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About this poet

Thomas Hardy, the son of a stonemason, was born in Dorset, England, on June 2, 1840. He trained as an architect and worked in London and Dorset for ten years. Hardy began his writing career as a novelist, publishing Desperate Remedies in 1871, and was soon successful enough to leave the field of architecture for writing. His novels Tess of the D'Urbervilles (1891) and Jude the Obscure (1895), which are considered literary classics today, received negative reviews upon publication and Hardy was criticized for being too pessimistic and preoccupied with sex. He left fiction writing for poetry, and published eight collections, including Wessex Poems (1898) and Satires of Circumstance (1912).

Hardy's poetry explores a fatalist outlook against the dark, rugged landscape of his native Dorset. He rejected the Victorian belief in a benevolent God, and much of his poetry reads as a sardonic lament on the bleakness of the human condition. A traditionalist in technique, he nevertheless forged a highly original style, combining rough-hewn rhythms and colloquial diction with an extraordinary variety of meters and stanzaic forms. A significant influence on later poets (including Frost, Auden, Dylan Thomas, and Philip Larkin), his influence has increased during the course of the century, offering an alternative—more down-to-earth, less rhetorical—to the more mystical and aristocratic precedent of Yeats. Thomas Hardy died on January 11, 1928.


Selected Bibliography

Poetry

Collected Poems (1932)
Moments of Vision (1917)
Satires of Circumstance (1914)
The Dynasts (1908)
Time's Laughingstocks (1909)
Wessex Poems (1898)
Winter Words in Various Moods and Meters (1928)

Letters

A Laodicean (1881)
A Pair of Blue Eyes (1873)
Desperate Remedies (1871)
Far from the Madding Crowd (1876)
Jude the Obscure (1897)
Tess of the D'Urbervilles (1897)
The Hand of Ethelberta (1876)
The Mayor of Casterbridge (1886)
The Return of the Native (1879)
The Trumpet Major (1879)
The Well-Beloved (1897)
The Woodlanders (1887)
Two on a Tower (1882)
Under the Greenwood Tree (1872)

To A Sea-Cliff

Thomas Hardy, 1840 - 1928
(Durlston Head)


    Lend me an ear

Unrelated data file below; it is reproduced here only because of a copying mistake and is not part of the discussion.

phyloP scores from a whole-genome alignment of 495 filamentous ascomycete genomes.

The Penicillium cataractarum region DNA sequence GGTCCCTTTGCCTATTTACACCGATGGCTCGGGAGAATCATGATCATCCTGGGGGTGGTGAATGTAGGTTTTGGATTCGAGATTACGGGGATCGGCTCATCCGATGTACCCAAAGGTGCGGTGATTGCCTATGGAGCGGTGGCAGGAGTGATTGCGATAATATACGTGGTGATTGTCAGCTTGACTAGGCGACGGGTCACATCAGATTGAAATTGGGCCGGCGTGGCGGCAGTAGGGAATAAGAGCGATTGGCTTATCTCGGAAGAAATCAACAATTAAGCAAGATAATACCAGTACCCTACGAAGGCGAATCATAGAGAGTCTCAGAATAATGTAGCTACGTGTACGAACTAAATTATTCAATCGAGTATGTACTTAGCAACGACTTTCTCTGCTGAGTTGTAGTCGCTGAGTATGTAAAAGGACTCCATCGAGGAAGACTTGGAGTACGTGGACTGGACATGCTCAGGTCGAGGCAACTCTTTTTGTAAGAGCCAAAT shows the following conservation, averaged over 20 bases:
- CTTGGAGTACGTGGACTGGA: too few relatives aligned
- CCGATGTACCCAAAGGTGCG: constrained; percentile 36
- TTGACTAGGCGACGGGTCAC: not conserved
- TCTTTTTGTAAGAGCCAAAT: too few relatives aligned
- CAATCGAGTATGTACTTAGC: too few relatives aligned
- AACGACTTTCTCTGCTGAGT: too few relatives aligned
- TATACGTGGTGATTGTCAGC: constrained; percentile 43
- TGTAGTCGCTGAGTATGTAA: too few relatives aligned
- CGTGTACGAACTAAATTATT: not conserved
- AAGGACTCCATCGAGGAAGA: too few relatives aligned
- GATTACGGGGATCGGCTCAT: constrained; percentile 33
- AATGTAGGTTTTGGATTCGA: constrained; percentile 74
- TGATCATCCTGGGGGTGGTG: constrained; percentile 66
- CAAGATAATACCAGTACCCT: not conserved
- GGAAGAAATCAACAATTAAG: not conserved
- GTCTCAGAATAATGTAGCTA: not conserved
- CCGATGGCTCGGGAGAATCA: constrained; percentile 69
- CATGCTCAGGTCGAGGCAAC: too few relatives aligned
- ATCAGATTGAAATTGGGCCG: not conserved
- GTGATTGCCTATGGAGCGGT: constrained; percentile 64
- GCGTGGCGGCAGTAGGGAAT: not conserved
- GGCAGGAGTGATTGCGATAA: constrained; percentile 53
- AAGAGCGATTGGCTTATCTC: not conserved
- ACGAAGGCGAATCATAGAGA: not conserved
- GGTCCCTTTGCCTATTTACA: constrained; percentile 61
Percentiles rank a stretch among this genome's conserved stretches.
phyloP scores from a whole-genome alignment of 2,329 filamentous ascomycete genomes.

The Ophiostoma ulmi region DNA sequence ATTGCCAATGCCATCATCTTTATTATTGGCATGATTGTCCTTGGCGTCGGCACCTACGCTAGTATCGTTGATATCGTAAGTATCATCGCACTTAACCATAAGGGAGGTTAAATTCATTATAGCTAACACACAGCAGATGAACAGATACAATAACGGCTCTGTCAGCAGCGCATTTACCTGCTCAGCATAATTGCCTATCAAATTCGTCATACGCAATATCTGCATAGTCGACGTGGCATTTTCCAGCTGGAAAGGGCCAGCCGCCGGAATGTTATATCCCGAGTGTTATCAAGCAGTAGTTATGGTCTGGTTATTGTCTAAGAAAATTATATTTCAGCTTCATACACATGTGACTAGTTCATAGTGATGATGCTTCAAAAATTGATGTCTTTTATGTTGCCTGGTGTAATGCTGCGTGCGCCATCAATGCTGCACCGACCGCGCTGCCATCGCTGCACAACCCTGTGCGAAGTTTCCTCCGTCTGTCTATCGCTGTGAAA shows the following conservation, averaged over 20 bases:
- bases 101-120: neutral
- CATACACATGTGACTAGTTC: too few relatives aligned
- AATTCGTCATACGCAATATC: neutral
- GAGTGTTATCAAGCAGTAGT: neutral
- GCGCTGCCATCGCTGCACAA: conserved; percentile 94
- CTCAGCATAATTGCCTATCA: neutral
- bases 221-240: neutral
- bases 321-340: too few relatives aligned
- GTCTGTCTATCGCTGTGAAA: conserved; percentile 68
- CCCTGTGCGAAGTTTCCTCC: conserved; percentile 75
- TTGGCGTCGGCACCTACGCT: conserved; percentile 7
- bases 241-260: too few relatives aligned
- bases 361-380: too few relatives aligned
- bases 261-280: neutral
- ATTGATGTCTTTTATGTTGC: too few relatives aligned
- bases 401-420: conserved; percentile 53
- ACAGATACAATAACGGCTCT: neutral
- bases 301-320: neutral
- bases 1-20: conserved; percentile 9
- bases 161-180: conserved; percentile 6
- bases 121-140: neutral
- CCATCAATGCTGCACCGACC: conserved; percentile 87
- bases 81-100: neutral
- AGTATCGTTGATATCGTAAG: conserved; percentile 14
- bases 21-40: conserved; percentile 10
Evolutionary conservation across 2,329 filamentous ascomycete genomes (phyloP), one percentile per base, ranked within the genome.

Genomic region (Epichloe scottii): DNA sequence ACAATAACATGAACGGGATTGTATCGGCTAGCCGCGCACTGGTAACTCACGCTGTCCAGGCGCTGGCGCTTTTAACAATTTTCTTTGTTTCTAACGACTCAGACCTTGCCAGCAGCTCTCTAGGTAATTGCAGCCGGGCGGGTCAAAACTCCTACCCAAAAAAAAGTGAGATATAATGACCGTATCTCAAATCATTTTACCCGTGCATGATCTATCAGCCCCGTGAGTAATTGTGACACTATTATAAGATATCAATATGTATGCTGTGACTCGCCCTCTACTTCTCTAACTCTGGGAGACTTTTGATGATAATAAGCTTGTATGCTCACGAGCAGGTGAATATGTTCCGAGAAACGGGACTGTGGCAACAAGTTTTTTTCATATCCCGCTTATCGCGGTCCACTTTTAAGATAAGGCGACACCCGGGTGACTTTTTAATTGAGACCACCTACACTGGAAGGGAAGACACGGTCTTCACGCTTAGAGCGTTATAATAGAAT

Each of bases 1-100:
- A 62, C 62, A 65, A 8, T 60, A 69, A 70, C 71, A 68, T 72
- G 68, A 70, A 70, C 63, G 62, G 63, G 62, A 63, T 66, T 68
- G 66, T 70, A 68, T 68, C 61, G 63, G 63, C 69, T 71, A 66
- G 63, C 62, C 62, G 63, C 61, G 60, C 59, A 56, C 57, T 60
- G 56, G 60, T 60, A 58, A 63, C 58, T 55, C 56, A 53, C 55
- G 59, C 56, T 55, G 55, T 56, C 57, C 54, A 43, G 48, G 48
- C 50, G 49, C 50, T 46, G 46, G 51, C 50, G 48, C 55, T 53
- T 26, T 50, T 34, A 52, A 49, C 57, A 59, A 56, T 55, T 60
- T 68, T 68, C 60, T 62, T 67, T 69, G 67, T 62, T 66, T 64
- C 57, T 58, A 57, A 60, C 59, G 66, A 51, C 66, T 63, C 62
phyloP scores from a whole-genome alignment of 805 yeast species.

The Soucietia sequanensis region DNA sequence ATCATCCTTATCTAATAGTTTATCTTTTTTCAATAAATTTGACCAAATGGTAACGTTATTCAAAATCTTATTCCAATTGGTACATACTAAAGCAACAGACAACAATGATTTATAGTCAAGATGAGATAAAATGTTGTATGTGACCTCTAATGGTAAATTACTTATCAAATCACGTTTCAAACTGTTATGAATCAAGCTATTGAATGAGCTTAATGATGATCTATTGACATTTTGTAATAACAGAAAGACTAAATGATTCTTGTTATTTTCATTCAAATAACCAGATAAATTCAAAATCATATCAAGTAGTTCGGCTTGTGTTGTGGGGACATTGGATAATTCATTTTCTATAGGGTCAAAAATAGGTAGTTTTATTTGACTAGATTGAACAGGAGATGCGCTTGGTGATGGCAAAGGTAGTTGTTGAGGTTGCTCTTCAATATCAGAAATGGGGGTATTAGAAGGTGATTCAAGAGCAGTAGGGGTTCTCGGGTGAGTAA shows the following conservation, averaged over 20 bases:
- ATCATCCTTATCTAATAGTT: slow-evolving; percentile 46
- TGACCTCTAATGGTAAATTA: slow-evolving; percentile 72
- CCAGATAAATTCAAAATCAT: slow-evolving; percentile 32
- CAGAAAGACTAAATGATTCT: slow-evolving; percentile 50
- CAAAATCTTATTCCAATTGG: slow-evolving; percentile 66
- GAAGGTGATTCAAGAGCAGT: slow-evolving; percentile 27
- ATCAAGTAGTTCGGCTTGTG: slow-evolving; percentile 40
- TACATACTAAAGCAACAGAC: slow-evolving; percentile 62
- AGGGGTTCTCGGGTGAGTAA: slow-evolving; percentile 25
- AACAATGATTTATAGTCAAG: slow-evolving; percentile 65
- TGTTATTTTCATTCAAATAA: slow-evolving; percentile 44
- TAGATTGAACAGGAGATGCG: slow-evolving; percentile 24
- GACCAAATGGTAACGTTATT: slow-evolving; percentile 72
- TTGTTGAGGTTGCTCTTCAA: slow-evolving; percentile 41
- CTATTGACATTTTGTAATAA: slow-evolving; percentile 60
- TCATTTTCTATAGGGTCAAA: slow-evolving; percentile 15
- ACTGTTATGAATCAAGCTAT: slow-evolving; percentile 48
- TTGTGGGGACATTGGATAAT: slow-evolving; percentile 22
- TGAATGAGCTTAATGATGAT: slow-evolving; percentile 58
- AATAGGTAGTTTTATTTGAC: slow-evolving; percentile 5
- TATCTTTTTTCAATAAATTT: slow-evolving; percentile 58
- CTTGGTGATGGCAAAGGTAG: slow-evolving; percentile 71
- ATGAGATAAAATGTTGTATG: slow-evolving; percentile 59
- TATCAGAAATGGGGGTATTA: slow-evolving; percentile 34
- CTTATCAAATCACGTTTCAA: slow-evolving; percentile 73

While I read you here
A page from your history,
    Old cliff—not known
    To your solid stone,
Yet yours inseparably.

    Near to your crown
    There once sat down
A silent listless pair;
    And the sunset ended,
    And dark descended,
And still the twain sat there.

    Past your jutting head
    Then a line-ship sped,
Lit brightly as a city;
    And she sobbed: "There goes
    A man who knows
I am his, beyond God's pity!"

    He slid apart
    Who had thought her heart
His own, and not aboard
    A bark, sea-bound. . . .
    That night they found
Between them lay a sword.

From Human Shows—Far Phantasies, published in 1925.

From Human Shows—Far Phantasies, published in 1925.

Thomas Hardy

Thomas Hardy

Thomas Hardy, the son of a stonemason, was born in Dorsetshire, England,

by this poet

poem
Why did you give no hint that night
That quickly after the morrow's dawn,
And calmly, as if indifferent quite,
You would close your term here, up and be gone
     Where I could not follow
     With wing of swallow
To gain one glimpse of you ever anon!

     Never to bid good-bye
     Or lip me the softest call,
poem
When the Present has latched its postern behind my tremulous stay,
     And the May month flaps its glad green leaves like wings,
Delicate-filmed as new-spun silk, will the neighbours say,
     "He was a man who used to notice such things"? 

If it be in the dusk when, like an eyelid's soundless blink,
     The
poem

I met her, as we had privily planned,
Where passing feet beat busily:
She whispered: "Father is at hand!
       He wished to walk with me."

His presence as he joined us there
Banished our words of warmth away;
We felt, with cloudings of despair,
       What Love must lose